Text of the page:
The negative studies have proved they can't yet replicate the WPI studies. They can find contamination - sometimes. They've proved they can't find XMRV very well if at all. They aren't even addressing the issue that the XMRV that is found in humans will NOT infect mice so it's a HUMAN retrovirus now, regardless of its origins. Plus no one has talked about the idea that it's not a static target, except perhaps for the Lo study. That's it.

    Science exists in a context, not in some idealistic vacuum of objectivity. The researchers are people in groups that act like people in groups, i.e. politically. Those political groups (add in the context of existing in academia) are often largely dependent on government funds and there you have it. You can't have research without money, period. So that brings us back to politics, like it or not.

    In my opinion we ARE on track to solve CFS. Good grief, this pathogen being found is the huge trigger that fired off this spate of research to begin with after so many, many fallow years of suffering. It's all this snarling wrangling that's pulling focus and making the actual useful research so difficult to do.

    I think things would look very, very different if all this focus on DISproving the Science study were a focus on PROVING it and moving forward to alleviate the horrendous human cost of this illness. It looks more and more to me like the Science study bumped into something someone has a vested interest in keeping quiet. "The lady doth protest too much, methinks."

    A way forward is finally, finally in our hands. I pray that a way isn't found to snatch it away.

    It's back to follow the money - it's fundamental to the whole question.

    Edit: Have a peek at an insider's opinion on this http://treatingxmrv.blogspot.com/
  10. 3CFIDS@ourhouse

    3CFIDS@ourhouse still me

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    Perhaps this has been mentioned elsewhere on another thread, but please check out Dr. Deckoff-Jones' comments on the Singh study.

    treatingxmrv.blogspot.com
  11. mojoey

    mojoey Senior Member

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    Several pharmaceutical companies have actually said they won't put more money into this until institutional research figures this out. So that basically puts to rest that all the economic incentives are there for the private market to see this through. Why would they want to spend a dime on R&D on a new bug themselves when the government is willing to foot the bill?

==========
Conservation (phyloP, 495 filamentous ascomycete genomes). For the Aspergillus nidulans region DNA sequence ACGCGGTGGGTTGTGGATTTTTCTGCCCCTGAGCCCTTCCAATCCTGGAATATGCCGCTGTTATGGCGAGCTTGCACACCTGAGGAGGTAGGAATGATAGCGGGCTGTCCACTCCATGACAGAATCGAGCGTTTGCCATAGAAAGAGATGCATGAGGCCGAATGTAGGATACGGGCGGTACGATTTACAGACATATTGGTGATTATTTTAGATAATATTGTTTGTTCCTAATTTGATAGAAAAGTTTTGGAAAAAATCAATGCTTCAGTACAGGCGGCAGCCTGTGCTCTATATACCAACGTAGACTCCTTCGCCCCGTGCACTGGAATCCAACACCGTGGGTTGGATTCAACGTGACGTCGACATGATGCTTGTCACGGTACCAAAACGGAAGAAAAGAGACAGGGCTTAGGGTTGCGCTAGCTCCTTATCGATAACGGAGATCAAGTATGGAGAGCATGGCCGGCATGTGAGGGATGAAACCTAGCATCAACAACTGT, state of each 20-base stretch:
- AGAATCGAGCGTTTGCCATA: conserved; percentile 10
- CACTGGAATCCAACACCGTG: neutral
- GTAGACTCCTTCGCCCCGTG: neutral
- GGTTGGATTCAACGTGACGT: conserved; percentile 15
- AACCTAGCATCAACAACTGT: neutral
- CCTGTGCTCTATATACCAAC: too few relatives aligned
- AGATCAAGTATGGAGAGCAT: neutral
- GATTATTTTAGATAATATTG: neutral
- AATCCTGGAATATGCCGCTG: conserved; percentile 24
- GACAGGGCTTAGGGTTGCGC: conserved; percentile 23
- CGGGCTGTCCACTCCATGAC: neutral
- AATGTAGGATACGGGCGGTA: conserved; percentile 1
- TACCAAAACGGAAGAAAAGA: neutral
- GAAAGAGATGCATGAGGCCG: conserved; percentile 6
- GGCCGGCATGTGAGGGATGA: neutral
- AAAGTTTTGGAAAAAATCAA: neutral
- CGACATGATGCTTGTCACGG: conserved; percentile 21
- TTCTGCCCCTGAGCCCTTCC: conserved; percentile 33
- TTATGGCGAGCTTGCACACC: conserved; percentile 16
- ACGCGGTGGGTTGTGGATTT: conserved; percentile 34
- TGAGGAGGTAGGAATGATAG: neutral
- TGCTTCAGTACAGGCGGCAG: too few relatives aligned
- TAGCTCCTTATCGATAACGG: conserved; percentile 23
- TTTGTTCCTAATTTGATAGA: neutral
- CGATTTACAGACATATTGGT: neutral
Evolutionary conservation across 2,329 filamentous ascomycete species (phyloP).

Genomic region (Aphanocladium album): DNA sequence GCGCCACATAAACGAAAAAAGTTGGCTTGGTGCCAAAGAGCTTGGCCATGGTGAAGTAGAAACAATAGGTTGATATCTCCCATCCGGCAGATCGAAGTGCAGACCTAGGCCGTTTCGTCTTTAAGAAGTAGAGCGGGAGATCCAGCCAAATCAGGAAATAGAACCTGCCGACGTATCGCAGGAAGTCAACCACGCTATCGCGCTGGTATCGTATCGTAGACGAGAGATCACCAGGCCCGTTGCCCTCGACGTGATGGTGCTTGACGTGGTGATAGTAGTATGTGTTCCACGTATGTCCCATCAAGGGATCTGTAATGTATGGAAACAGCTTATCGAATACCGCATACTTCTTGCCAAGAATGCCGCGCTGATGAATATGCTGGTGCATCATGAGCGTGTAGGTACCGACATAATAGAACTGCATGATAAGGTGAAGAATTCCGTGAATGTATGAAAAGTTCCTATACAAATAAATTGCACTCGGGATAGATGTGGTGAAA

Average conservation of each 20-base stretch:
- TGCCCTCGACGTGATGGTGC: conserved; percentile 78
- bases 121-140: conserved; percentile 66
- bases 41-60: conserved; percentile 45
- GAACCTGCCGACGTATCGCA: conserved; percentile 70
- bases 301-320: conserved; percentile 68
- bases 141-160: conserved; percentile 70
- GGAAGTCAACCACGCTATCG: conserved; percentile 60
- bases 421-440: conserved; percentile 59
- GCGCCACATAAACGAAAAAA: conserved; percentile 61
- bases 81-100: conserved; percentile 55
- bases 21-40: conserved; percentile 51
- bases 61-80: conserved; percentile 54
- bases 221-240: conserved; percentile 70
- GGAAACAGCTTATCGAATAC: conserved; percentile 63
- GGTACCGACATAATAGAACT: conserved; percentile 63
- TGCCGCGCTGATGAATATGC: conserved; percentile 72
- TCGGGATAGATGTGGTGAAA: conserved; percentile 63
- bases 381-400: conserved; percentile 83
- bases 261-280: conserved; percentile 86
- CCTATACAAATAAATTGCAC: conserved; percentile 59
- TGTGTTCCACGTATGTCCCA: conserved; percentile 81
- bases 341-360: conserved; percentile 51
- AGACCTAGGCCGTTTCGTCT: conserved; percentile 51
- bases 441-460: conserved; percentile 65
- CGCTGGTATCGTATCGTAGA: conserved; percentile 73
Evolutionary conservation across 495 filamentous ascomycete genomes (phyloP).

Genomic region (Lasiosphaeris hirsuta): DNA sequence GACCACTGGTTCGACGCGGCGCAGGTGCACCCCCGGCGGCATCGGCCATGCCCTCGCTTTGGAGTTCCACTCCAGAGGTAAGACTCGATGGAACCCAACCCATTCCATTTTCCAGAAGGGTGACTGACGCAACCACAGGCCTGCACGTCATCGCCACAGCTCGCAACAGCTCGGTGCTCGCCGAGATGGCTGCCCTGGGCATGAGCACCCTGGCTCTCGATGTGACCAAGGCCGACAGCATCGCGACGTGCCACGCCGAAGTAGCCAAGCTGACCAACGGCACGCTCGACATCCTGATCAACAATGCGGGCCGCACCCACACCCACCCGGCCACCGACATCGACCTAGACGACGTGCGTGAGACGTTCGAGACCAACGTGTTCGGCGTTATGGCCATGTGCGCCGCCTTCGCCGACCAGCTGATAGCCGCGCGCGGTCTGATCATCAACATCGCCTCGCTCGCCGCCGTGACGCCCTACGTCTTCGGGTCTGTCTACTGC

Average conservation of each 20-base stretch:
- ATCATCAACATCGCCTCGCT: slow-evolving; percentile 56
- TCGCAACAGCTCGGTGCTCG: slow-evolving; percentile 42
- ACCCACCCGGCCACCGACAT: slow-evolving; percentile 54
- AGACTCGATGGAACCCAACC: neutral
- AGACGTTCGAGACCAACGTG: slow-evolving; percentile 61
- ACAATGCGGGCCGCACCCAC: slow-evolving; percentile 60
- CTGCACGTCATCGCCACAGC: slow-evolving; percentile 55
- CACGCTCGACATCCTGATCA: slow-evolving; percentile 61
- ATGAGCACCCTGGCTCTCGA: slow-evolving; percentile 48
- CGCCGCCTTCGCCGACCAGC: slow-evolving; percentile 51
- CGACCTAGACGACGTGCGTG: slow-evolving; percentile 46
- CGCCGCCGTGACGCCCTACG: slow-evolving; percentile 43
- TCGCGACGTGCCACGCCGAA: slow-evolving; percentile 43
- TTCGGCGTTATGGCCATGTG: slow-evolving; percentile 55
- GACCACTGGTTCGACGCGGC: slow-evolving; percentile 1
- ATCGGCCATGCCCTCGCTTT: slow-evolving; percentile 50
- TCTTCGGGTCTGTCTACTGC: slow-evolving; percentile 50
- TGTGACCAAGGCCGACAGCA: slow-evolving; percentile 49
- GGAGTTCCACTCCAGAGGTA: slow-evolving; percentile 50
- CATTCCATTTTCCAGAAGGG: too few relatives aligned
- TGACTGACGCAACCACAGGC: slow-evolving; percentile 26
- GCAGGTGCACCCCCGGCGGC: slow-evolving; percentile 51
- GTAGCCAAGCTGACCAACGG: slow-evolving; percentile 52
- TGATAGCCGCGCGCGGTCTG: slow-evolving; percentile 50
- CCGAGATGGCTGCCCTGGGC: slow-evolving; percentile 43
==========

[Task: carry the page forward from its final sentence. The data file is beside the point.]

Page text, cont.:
As for institutional research being unbiased and there being no rational incentive for labs not to find it, would this apply to Cooperative Diagnostics? Well, I think you'd be right if the lab you're talking about has no political connection with the CDC, the main institution that you described as "down-playing the seriousness of CFS".

    Now if we're talking about rational incentives for academic researchers not to find it, we're talking about 1) grant money 2) patents 3) and other more qualitative factors like careers, egos, and reputations. In other words Kurt: name me one field in the history of the world which has these factors at play that should always be given the benefit of the doubt to provide unbiased results.
  12. maryb

    maryb iherb code TAK122

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    Me too - thank you so much a pleasure to read.
  13. asleep

    asleep Senior Member

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    Excellent posts Krizani!

    In case you are new to this forum, I will fill you in on a little secret. The purpose of this forum is not to engage and promote honest discussion about XMRV. In fact, it is is quite the opposite! This forum serves primarily to manufacture a picture of consensus and certainty that XMRV is dead and that it is time to move on.

    Cort and Kurt are the gatekeepers of this illusion and serve to promote the interests of the CAA/CDC by trying to prematurely steer the ME/CFS community past XMRV.

    The truth of this is readily transparent if one observes a few basic facts:
    1. Any post that is pro-XMRV or XMRV-agnostic or attempts to demonstrate flaws in the negative studies will always and immediately be followed by a post from Cort and/or Kurt that tries to undermine it, not address it.
    2. Despite personal assurances from Cort/Kurt to the contrary, their posts are consistently riddled with fallacious arguments, unsubstantiated assertions (e.g Kurt's claiming to know what "scientific consensus" is or what everyone's intentions are), opinions dressed as fact (Kurt: "Based on published research now, XMRV is most likely a complicated contamination event"), vague allusions to insider knowledge, etc. They rarely address the points made in the original post (and when they do it is with bald assertions, illogical arguments, gut feelings, or false "evidence" conveniently "misremembered" or "misunderstood"). Rather, they attempt to deflect or emotionally bully people away from supporting a fair trial for XMRV.